Honesty at the end of the day … and the beginning of a new one …

Anonymity should be banned, especially in church. I wonder sometimes if people address God anonymously in prayers. You know something like,

” Hello God, “Anonymous” here. I really think you are not listening to me. If you would just ask I could help you out. Amen.”

Before you wonder too far, an anonymous note found its way to me this morning. The note was written yesterday morning. It is troublesome. It really is not that some of the “suggested prayer needs” are not important, many are particularly to the life of our church. It was the last couple of items that really created no opportunity to get at the heart of the matter – no occasion for conversation. I confess to letting my mind wonder no less than a few times today. Don’t read into this post a sense the note was critical of me. It may have indirect implications but it did not appear sent with too much finger pointing.

I guess what I am wondering on the day after Easter, why the note yesterday? Certainly ink pens and paper avail themselves to any writer on any given Sunday. Why would someone feel compelled on “Resurrection Sunday?” It struck me this afternoon recalling a message I heard last night. Yes, we did not have evening services but a friend was preaching and I needed an occasion to worship from the others side of the “platform.” The text hosted in the evening was the text we read yesterday morning, Mark 16:1-8. Most scholars contend Mark end’s his telling of the Jesus story at verse 8. Some offer the later additions may have been authentic and may well have been added for the startling way the earliest manuscripts end.

It seems as Mark ends the story the women who visit the tomb fail to tell anyone because they are gripped with trembling and are astonished. Despite the charge from the angels to tell the disciples and Peter, Mark mentions they tell no one. Curtain drawn. Yet, verse 9 and following note the women do eventually tell the disciples as noted in the other gospels. What would compel Mark to end with the women saying nothing? Fear? Could be they just could not get their minds around what they experienced. After all you have doubtlessly made particular plans heading out to accomplish a task only to find something significant altered your course. What to make of it all? Can be overwhelming when you consider we are talking about “resurrection!”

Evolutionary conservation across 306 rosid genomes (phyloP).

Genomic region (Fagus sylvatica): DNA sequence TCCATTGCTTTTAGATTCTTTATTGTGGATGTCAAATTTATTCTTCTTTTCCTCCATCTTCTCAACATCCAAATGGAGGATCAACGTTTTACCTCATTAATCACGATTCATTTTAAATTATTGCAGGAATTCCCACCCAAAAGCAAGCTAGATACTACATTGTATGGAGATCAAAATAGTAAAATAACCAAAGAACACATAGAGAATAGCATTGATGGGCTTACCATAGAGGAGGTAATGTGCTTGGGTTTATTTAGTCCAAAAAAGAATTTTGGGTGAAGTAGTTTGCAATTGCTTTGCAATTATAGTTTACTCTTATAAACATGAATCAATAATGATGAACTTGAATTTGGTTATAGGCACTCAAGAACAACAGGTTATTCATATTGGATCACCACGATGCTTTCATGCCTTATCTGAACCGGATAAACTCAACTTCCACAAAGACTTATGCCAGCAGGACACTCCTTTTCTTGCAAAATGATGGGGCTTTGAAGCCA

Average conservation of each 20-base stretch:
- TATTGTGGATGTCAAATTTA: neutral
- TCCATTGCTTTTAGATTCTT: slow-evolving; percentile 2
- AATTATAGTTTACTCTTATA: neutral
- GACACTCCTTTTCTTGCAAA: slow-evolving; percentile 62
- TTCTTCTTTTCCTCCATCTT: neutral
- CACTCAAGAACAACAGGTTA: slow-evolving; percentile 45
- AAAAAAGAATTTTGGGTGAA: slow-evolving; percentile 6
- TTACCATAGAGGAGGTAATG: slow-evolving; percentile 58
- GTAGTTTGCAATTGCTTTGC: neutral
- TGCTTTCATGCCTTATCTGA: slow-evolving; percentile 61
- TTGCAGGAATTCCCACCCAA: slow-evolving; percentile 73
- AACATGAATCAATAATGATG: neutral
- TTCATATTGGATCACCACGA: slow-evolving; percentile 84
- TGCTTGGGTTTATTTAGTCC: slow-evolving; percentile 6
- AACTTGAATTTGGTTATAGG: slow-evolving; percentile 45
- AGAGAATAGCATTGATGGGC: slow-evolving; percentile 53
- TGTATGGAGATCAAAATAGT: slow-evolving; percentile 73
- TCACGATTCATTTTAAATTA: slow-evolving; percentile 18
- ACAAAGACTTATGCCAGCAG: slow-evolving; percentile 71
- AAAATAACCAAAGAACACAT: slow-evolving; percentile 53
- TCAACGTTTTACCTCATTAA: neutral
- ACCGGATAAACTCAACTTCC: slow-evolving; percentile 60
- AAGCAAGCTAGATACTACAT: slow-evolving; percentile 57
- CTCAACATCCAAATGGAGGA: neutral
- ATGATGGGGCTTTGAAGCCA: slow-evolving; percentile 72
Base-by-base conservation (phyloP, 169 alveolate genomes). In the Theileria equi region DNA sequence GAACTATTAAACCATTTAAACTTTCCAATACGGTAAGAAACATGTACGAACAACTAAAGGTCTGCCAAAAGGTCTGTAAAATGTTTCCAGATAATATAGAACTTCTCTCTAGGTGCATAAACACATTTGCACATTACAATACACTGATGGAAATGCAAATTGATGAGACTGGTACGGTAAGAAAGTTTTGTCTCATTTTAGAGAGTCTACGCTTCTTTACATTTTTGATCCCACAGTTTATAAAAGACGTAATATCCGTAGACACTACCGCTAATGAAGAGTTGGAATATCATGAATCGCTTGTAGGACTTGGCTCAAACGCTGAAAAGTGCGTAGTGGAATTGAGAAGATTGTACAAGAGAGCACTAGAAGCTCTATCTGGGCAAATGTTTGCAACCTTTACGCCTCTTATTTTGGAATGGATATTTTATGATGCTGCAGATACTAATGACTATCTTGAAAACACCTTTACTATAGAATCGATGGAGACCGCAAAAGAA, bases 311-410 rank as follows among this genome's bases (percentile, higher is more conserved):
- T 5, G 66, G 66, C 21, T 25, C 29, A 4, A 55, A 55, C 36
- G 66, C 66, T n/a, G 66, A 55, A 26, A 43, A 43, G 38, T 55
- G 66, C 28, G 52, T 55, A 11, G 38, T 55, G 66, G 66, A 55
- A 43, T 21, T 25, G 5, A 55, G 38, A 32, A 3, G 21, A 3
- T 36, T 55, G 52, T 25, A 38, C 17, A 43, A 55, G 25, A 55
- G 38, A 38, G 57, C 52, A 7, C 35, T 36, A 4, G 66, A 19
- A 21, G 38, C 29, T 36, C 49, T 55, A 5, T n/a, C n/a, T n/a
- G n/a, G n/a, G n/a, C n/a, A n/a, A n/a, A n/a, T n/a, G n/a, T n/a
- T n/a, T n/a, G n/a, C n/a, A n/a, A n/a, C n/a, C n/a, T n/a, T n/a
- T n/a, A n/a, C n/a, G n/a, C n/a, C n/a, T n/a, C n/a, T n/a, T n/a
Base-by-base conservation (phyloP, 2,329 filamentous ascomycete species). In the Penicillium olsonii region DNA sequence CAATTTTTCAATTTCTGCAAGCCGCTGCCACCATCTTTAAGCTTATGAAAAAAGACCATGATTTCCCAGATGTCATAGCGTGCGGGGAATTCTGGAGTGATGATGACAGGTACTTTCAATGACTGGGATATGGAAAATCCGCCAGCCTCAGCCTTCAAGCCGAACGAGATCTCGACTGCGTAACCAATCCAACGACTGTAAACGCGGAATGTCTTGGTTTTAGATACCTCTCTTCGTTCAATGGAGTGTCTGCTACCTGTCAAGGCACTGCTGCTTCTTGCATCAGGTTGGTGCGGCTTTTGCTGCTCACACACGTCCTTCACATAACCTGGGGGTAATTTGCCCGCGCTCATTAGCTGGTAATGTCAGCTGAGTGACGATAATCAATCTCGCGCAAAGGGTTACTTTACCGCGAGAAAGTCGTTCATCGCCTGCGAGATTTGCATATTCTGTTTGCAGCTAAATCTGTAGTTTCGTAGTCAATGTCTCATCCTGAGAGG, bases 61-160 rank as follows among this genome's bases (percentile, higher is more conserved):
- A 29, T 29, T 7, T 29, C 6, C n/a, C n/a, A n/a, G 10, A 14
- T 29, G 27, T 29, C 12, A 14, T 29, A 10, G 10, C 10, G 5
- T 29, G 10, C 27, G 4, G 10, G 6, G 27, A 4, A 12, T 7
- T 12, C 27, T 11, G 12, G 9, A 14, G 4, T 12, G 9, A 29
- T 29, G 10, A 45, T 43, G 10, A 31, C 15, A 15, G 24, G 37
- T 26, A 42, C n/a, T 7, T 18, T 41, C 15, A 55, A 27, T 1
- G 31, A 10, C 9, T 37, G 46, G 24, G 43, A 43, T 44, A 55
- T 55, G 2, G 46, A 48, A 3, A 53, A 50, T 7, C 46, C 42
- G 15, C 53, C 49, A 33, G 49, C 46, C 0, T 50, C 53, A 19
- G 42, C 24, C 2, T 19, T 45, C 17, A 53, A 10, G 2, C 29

Greg used a verse from a Nickel Creek song that has given me pause to think all day. The lyrics noted were,

Where can a dead man go
The question with an answer only dead men know
But I’m gonna bet they never really feel at home
If they spent a lifetime learning
How to live in Rome

If we spend our time trying to live the way our natural inclinations lead us, we may find ourselves not feeling very at home in the fulfillment of the Kingdom of God. We can do better than anonymity and should. Nameless and faceless concerns take the observer out of the opportunity for solution. Instead, the anonymous set themselves up as “constant judge.” It seems to me in that position Jesus describes the logical conclusion of becoming the judge of others is an exclusionary practice that may well mark the judge outside the fold when he/she intended it the other way around. Jesus also seems to say in that same Sermon on the Mount such a practice smacks of the germination of anger which leads to contempt. Contempt dehumanizes others and makes them non-persons. Anonymous suggestions that relate to real people and what should or shouldn’t be done to them expressly dehumanizes the person under scrutiny. I cannot abide it. Seems like this is the way to live in Rome and not the way to live in the Kingdom of God.

So how to bring it together. Honesty at the end of the day must bring us face to face with the dawn of newness. What would it be like to live into the new creation work of the Spirit of God? What would it look like? Leading out of a deference for people rather than contempt. Risking honesty and openness over the dehumanizing effects of “judging.” In the end, this may have well been the Spirit’s shaping of Resurrection Day for me. After all it was the Apostle Paul who wrote, “we are a new creation in Christ Jesus, old things have passed away (could it be the way of Rome?) and new things of come (surely it is the way of life in the Kingdom of God!).

Father may you continue to make us new after the fashion of Jesus. May we live our lives learning how to live in the Kingdom rather than in Rome …

About the Author
Husband to Patty. Daddy to Kimberly and Tommie. Grandpa Doc to Cohen, Max, Fox, and Marlee. Pastor to Snow Hill Baptist Church. Graduate of Oklahoma Baptist University and Southwestern Baptist Theological Seminary. Reading. Photography. Golf. Colorado. Jeeping. Friend. The views and opinions expressed here are my own and should not be construed as representing the corporate views of the church I pastor.

1 comment on “Honesty at the end of the day … and the beginning of a new one …

  1. says:

    There is nothing so bewildering as an anonymous note left with the strangest since of timing.
    To say that we should just ignor the anonymous critic is to overlook the punch to the proverbial solarplexes of such an attack.
    Sometimes my friend we must bear the brunt and continue the work. It is difficult and their form of communication makes it almost impossible to respond with any real proposals
    Perhaps, such communications are simple reminders that all of our pilgrimages are still works in progress.

Leave a Reply

Your email address will not be published. Required fields are marked *

This site uses Akismet to reduce spam. Learn how your comment data is processed.